of walking the line between being the industry’s stool pigeons
and being guardians of their students’ privacy.
More and more, the media industry is going after downloaders
with the “copyright infringement complaint”: Once an organization
such as the RIAA determines that a computer user from a
certain college has been downloading the newest Britney
Spears single, one of these complaints gets fired off to
the appropriate university officials. These simple little
messages notify the university that certain files on their
computer networks are in violation of copyright laws, and
list the files in question. Along with a specific description
of each file is as much information as the RIAA can uncover
about the identity of the individual computer where the
files are located, with the remainder of the detective duties
falling upon the shoulders of the university.
Once a complaint is received, the college’s network administrators
use this information to determine the identity of the owner
of the computer, often disconnecting the computer from the
college network while investigating into how the individual
came to possess the illegal files. Any offending media is
removed from the computer prior to reconnection, which effectively
removes it from the college network. By following this procedure
for each complaint the university receives, the school is
able to keep itself off of the media industry’s bad side,
and the student avoids a multimillion-dollar lawsuit.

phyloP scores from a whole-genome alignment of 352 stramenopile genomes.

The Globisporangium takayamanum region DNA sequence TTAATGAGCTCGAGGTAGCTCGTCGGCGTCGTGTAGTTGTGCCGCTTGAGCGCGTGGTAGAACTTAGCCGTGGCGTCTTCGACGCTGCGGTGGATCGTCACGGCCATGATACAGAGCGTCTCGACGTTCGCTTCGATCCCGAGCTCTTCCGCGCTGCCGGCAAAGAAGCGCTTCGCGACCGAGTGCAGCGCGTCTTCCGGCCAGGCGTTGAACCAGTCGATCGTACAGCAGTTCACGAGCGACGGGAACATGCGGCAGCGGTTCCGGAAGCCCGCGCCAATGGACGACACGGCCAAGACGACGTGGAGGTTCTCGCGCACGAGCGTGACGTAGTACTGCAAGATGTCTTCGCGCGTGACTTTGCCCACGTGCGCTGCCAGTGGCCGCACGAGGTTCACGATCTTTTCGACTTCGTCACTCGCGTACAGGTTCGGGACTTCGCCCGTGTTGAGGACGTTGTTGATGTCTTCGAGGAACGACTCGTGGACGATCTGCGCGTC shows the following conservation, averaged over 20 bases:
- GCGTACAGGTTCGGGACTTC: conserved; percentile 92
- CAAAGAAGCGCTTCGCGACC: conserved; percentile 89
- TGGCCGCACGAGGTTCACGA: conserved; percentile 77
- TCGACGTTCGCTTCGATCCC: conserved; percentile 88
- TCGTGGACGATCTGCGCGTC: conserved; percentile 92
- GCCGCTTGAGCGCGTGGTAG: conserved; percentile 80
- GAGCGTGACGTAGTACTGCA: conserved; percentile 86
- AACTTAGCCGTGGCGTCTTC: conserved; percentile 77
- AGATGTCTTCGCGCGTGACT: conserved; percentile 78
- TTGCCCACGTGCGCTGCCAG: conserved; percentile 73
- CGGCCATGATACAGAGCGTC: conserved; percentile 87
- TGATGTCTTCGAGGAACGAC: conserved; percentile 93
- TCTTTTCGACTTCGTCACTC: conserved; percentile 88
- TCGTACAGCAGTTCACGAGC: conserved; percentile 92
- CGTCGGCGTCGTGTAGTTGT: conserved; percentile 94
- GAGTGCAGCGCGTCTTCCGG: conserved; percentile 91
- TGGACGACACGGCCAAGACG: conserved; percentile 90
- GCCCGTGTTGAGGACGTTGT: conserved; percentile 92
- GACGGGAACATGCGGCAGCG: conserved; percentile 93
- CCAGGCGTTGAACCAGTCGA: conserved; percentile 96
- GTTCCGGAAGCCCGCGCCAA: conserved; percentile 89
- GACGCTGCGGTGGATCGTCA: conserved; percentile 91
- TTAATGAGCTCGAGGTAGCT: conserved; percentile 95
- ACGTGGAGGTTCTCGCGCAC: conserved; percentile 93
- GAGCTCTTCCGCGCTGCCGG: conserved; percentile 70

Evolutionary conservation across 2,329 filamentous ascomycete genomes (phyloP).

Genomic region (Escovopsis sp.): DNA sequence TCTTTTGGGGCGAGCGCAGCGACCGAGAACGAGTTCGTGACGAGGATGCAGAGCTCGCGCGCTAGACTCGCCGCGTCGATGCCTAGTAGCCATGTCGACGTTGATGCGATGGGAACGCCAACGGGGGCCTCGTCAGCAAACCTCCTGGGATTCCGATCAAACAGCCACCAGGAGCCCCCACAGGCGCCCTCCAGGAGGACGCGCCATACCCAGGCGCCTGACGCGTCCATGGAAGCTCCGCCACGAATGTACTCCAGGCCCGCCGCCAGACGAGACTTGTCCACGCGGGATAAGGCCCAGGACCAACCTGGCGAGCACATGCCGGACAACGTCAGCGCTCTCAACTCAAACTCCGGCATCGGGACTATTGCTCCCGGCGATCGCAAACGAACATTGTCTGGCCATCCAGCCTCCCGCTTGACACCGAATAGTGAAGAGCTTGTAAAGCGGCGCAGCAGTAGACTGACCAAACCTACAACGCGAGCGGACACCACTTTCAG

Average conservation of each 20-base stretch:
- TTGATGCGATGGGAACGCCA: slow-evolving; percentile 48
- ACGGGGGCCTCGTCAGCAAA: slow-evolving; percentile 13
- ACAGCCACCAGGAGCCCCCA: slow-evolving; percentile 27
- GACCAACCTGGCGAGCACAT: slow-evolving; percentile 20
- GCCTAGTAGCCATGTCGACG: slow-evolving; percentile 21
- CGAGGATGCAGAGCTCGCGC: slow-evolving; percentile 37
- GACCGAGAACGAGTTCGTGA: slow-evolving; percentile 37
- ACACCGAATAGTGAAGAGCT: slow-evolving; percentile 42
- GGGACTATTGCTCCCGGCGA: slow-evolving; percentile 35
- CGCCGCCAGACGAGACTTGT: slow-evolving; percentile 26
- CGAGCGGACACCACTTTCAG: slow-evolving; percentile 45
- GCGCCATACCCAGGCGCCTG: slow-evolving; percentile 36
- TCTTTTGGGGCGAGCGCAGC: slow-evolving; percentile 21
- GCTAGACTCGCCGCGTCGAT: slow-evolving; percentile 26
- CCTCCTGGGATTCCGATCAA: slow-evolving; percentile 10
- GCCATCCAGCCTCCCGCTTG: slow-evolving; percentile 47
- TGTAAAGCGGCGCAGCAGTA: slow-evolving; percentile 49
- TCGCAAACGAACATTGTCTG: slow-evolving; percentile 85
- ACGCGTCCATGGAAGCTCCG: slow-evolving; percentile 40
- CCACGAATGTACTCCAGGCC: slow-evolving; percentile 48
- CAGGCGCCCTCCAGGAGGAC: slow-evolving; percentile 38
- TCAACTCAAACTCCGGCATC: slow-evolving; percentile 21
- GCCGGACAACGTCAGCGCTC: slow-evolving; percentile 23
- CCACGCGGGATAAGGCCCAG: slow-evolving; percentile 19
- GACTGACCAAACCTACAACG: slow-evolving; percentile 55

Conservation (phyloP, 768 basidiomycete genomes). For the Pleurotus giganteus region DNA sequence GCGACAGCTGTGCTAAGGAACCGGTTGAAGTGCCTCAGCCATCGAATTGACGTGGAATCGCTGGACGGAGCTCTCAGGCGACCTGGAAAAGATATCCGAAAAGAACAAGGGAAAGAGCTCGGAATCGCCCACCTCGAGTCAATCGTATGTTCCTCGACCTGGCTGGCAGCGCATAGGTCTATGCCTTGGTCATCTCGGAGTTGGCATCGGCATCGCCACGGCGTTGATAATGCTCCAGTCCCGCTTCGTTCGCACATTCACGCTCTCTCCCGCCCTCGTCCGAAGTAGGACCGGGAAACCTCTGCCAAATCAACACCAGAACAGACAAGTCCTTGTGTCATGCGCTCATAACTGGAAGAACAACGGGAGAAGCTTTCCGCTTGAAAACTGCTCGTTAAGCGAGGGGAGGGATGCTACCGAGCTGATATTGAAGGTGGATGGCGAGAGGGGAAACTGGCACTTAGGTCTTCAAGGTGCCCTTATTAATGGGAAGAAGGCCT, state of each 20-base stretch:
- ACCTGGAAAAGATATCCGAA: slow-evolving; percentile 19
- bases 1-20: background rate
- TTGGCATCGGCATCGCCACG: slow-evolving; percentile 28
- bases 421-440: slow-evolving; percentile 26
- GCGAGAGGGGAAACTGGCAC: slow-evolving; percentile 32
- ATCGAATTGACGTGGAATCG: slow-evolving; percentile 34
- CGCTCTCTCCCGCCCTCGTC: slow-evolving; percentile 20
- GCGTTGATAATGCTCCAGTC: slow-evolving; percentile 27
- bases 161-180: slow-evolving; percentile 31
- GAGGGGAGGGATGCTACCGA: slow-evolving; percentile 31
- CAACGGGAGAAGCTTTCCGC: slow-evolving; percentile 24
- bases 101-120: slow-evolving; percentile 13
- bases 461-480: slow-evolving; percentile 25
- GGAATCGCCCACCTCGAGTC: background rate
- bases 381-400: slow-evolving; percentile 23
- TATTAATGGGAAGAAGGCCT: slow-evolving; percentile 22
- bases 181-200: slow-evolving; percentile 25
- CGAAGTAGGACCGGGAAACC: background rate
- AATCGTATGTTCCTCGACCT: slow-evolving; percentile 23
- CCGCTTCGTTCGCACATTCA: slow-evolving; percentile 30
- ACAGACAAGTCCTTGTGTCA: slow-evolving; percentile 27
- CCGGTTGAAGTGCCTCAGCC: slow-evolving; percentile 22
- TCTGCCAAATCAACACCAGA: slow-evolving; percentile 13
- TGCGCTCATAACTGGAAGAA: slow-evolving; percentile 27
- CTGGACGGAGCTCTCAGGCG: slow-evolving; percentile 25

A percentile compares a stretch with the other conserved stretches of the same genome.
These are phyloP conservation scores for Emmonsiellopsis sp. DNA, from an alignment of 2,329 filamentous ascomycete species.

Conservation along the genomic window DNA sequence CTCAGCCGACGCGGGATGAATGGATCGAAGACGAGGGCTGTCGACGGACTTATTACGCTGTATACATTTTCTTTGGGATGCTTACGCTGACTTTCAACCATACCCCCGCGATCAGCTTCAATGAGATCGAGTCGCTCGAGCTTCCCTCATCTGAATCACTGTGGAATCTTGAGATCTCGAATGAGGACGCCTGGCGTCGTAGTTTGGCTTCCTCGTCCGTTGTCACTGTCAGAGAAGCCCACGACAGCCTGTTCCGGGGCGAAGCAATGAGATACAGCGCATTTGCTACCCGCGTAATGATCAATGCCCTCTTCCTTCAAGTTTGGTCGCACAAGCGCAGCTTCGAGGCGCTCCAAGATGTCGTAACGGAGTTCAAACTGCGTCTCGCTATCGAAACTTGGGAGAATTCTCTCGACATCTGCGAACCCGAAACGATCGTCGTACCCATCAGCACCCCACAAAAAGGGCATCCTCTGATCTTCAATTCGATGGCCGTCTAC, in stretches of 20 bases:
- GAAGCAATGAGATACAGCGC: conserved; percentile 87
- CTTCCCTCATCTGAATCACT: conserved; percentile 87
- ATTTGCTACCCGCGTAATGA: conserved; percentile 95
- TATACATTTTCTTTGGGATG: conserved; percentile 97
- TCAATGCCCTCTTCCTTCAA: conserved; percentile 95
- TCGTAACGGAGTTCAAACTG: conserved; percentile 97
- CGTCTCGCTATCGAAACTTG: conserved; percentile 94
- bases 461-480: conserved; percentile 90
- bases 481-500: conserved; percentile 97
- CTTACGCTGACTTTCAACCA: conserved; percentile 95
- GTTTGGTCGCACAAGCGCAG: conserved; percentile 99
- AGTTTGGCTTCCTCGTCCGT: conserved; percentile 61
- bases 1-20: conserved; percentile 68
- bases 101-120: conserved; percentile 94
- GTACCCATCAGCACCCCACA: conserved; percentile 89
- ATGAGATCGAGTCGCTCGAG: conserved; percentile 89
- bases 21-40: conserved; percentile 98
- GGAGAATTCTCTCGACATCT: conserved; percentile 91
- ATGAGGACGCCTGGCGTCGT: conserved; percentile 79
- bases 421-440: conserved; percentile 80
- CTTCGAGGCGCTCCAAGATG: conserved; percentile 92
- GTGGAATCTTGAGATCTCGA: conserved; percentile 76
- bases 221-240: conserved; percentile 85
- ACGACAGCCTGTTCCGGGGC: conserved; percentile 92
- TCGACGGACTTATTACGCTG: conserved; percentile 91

Seems simple enough, right? Not exactly.
Playing middleman between the litigious media industry and
download-happy students can prove cumbersome for universities.
At many schools, this has prompted changes in the way students
are informed (and frequently reminded) of the legalities
of file-sharing, as well as prompting changes in the general
arrangement of college computer networks.
According to Martin Manjak, director of the University at
Albany’s residential computing network, a surge in the number
of copyright complaints received by the university in recent
semesters caused several changes to be made in the way students
connect to ResNet, the university’s computer network. For
any student now wishing to connect to ResNet, an online
quiz about copyright ethics is administered, and only after
passing this quiz will the student be allowed to continue
with the initial setup procedure necessary to gain access
to the campus network.
quiz deals with questionable situations regarding network
usage,” explains Manjak. “The pace [of complaints] certainly
picked up at the end of 2002, and we began to see a large
increase in the number of the DMCA complaints. Since then,
we’ve been fairly steady, at about eight to 12 complaints
At RPI, where students Jesse Jordan and Aaron Sherman became